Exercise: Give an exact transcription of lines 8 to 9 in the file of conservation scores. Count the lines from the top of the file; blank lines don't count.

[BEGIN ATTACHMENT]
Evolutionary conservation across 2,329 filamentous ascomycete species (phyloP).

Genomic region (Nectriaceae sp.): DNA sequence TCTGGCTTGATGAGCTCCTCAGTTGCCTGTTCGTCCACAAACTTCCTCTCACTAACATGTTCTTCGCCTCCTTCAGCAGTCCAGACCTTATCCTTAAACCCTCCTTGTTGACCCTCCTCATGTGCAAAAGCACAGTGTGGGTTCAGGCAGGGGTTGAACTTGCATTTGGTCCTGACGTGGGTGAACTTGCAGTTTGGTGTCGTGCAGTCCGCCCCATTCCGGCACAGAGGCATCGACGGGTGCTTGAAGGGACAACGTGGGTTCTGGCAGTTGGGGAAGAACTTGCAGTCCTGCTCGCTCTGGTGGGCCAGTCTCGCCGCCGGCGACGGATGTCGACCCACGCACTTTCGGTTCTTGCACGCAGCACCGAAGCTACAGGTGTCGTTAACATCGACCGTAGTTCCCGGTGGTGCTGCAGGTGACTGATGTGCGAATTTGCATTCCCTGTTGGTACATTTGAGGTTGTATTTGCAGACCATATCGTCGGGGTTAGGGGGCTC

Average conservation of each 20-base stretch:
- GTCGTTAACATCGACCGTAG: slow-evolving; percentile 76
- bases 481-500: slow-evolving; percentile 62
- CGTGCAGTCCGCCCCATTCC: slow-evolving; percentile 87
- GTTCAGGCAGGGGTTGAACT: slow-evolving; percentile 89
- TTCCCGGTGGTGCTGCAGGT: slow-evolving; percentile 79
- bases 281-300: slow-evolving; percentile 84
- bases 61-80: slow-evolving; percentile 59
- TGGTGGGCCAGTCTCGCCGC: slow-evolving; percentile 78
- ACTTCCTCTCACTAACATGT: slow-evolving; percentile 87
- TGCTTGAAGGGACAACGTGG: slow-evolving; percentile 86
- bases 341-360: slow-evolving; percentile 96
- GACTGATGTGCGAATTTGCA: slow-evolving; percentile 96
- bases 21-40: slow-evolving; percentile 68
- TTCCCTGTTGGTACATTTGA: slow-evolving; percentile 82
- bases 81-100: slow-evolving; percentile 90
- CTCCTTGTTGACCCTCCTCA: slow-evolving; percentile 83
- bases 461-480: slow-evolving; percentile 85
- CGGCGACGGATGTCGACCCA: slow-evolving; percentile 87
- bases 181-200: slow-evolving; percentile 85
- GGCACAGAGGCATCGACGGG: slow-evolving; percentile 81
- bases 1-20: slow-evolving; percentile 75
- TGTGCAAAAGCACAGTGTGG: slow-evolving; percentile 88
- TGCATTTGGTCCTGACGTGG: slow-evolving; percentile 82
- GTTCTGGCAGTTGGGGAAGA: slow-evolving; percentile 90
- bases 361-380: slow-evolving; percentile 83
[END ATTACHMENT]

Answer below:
- TTCCCGGTGGTGCTGCAGGT: slow-evolving; percentile 79
- bases 281-300: slow-evolving; percentile 84